Law firm executive committee steers growth

Law firm executive committee steers growth

Michael Homier. Courtesy Foster Swift Collins & Smith

A law firm’s new executive committee is focused on maintaining its growth trend.

Foster Swift Collins & Smith said last month that it has elected its 2014 executive committee: President Michael Sanders, Vice President for Lansing James Jensen, Vice President for Southeast Michigan Bruce Vande Vusse, Vice President for West Michigan Michael Homier, Treasurer Benjamin Price and Secretary Brent Titus.


Homier, who is now in his fifth year on the executive committee, said growth will remain a key focus in 2014.

The firm will continue to focus on its West Michigan growth — both at its Grand Rapids and Holland offices — as well as considering opportunities in Traverse City and St. Joseph. The statewide firm also operates offices in Lansing, Detroit and Farmington Hills. 

Since 2009, the firm has seen its Grand Rapids office expand from nine attorneys to 21, and its Holland office is home base for five of the firm’s attorneys.

Overall, Homier said the firm’s move into the West Michigan market has been hugely successful. 

He credits the firm's commitment to community involvement as a main piece of that success. The firm has been involved with the Grand Rapids Bar Association, the Managing Partners Diversity Collaborative, Grand Rapids Marathon, Gazelle Girl Marathon, March of Dimes and other community-focused organizations.

Homier added that the firm will continue to seek out small and mid-size clients as it grows.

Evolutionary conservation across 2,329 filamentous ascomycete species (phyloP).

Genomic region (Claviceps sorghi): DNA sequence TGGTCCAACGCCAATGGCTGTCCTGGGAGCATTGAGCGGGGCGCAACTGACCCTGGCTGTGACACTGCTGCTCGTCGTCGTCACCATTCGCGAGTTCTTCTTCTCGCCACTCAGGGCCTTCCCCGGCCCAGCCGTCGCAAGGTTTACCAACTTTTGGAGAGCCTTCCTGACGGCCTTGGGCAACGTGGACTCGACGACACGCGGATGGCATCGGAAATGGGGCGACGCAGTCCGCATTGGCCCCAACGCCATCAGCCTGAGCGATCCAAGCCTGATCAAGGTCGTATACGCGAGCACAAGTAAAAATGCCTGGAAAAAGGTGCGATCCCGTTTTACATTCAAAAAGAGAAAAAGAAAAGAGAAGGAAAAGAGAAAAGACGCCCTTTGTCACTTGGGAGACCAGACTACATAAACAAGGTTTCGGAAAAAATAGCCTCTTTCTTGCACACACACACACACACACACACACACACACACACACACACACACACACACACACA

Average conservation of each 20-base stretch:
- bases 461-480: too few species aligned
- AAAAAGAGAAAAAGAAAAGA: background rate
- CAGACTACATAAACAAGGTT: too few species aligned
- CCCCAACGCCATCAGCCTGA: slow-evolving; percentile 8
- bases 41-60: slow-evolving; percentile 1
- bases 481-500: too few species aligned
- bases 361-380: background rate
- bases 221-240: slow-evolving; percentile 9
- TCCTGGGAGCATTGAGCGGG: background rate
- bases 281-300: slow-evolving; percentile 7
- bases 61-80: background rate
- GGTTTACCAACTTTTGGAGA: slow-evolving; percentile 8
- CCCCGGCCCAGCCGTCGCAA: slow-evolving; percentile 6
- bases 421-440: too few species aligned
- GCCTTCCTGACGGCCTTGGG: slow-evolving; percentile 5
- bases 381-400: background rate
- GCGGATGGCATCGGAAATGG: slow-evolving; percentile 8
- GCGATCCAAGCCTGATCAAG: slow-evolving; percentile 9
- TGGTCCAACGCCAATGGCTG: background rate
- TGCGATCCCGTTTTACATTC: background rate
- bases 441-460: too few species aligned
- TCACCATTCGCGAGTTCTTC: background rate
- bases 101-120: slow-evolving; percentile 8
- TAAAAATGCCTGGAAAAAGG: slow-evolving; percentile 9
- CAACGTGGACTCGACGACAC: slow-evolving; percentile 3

Office space

Foster Swift's Grand Rapids office is at 1700 E. Beltline Ave. NE, and Homier said the building has been able to accommodate its growth so far.

“We took over the entire top floor of the building we are in and just expanded into half of the ground floor — we just added 10 additional offices — so we continue to see expansion that way,” Homier said.


The growth also means that the Grand Rapids office can now provide clients with a full-service experience.

“We are at a critical mass now where we can provide that full service from this office directly, even though we may still rely on somebody with a particular expertise in one of our other offices,” Homier said. “We do it seamlessly, so that it doesn’t cost the client any more money. The technology that we employ these days means that we have video conferencing with other offices on a continuous basis, and it works really well.”


The firm has also been preparing for its future in terms of succession planning.

“We’ve been pretty successful in our succession planning and getting new, younger lawyers involved with those clients that have been served by some of our senior lawyers for 20, 30 years or more, so we’ve transitioned that pretty well and expect to continue with that,” Homier said.

In fact, Homier noted that the younger attorneys have tipped the scales, so that approximately 50 percent of the Grand Rapids office is made up of the under-40 set.

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